If familial communication were all about dollars and cents, I’d ditch letters altogether and recoup monies already allotted to the other mediums I use all day every day, namely my expensive Internet and the $80 or so spent monthly with Verizon to send unlimited text messages. (I “Tweet” a little bit, too, but the 140 character limit doesn’t make a hell of a lot of sense to me. And why in the world would people want constant updates from me?)
Since the first letter to Ellen was postmarked in 2001, I have withstood six incremental postal service rate hikes (34 cents, 37 cents, 39 cents, 41 cents, 42 cents, and most recently, 44 cents). My guesstimate in postage alone is about $250 based on a 41 cent stamp. I haven’t the foggiest what paper and envelopes have set me back, but it’s just the cost of doing business.
But in terms of return on investment, there is no better bang-for-the-buck. It’s a steal as far as I am concerned, because my kids, parents and friends get something hand-made and for their eyes only (until letters are posted here, of course) but you see where I’m going. When you factor in relaxation, creative impulses, desire to stay in touch and satisfaction every time that letter hits the bottom of a mailbox, well, it is the bargain to end all bargains.
Dipping again into the archives, here’s a letter that stretches back into the kid’s early college years. Please don’t ask about the 2001 letters; my lapse in judgment about “storage” is too painful to bear. I’ll tearfully cover that sometime soon.
April 18, 2003
EB and Reid:
So, Scoots and I were stuck at home this weekend while your mom was at her women’s retreat (aka, “Retreat from Men), him unable to tell me what he wanted, me unable to stop telling him I couldn’t understand what his whimpering meant. I think it’s one of three things: ‘I’m hungry’, ‘Give me a treat’ or ‘Let me outside’.
It seems like everything has instantly gone green. The trees are blooming and the daffodils are done already. We’ve had a fair amount of rain, which activated the fertilizer, meaning the mower is in full swing every 4-5 days. The best $40 I’ve ever spent was to haul it in to Sears for a tune-up and overhaul. Starts a little easier now after only 3-4 pulls.
This Sunday we head to Charlotte, North Carolina for a few days. We’ll tour the area and have dinner with a guy at a bank who wants me (knock on wood) to do some PR work for the bank. Your mother has never been to that part of NC, so it will be a good trip. She’ll come back Tuesday, I stick around until Wednesday afternoon. I’m not keen on moving down there so maybe it will amount to a lot of freelance work. That would be the best thing.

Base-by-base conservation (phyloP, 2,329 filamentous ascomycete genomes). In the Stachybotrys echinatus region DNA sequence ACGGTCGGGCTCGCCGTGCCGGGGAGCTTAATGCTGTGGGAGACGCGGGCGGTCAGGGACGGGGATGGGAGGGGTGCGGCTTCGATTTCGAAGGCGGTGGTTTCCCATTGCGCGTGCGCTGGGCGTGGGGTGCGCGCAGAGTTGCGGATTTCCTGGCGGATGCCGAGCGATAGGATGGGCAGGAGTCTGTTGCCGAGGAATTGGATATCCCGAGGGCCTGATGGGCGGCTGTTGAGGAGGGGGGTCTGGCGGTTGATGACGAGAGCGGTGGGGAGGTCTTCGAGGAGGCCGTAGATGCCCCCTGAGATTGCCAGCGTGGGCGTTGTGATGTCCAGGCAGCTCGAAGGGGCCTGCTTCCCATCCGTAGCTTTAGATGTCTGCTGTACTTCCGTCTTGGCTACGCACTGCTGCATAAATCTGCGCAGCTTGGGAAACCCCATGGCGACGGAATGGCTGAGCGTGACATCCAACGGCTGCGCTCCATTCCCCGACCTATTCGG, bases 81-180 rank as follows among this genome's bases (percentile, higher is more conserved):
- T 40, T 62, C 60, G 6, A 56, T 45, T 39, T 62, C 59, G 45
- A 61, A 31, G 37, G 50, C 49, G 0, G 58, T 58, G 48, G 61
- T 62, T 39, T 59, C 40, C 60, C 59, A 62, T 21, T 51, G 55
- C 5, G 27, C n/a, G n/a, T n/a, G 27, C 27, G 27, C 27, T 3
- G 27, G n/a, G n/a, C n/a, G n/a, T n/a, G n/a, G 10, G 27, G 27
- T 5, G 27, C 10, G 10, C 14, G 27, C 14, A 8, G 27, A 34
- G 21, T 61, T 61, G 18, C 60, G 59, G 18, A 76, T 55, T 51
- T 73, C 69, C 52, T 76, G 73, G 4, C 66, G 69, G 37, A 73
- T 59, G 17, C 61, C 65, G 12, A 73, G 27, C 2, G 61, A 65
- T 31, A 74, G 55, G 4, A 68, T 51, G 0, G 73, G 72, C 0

Was in NYC last week for three days. That’s almost two days too many. I know the city is full of gonzo shopping and tourist spots galore, but I never stop into the stores. Or the museums. I just stay in my room and watch TV while eating pastrami on whole wheat with Swiss and mustard. Went there for a workshop put on by a tool maker and garage storage manufacturer of an upscale garage organization system. Without exaggeration, I’ll wager there were 14-15 people from _____ and ______ in the session (we had to make a wine rack out of wood, which was a total disaster) and there were only 3-4 media types in the room. And that’s not counting the PR agency folks milling around. It easily cost them $100,000 to put this show on. No kidding. And they paid my way to NYC. Too bad I didn’t like any of the tools or the garage thingy.
Moving out of this office later in the week. It will be good to get home. The four windowless walls are not as inspirational as they might be. It’s like be cooped up in the basement, only without the TV and refrigerator.
Mike is coming over for golf on Thursday. Don’t know much about his new movie, Cinderella Man, with Russell Crowe. He starts the Da Vinci Code this summer over in Paris. Tough life.
Almost rode Saturday to Grand Island to see Ralph. But it was raining when I got up at 6:00 a.m. so those plans were scrubbed. That would’ve been a fun road trip, just put the hammer down at 80 mph once I reached Nebraska. The old girl just passed 18,000 miles. Was thinking about an Electra Glide Standard, but the thieves at the Harley dealer wouldn’t budget on trade in value.
Well, gotta go. Columns to write, people to talk to, web sites to be surfed. You guys be good. Hard to believe we’ll be there in a month. Again, no lettuce wraps, please.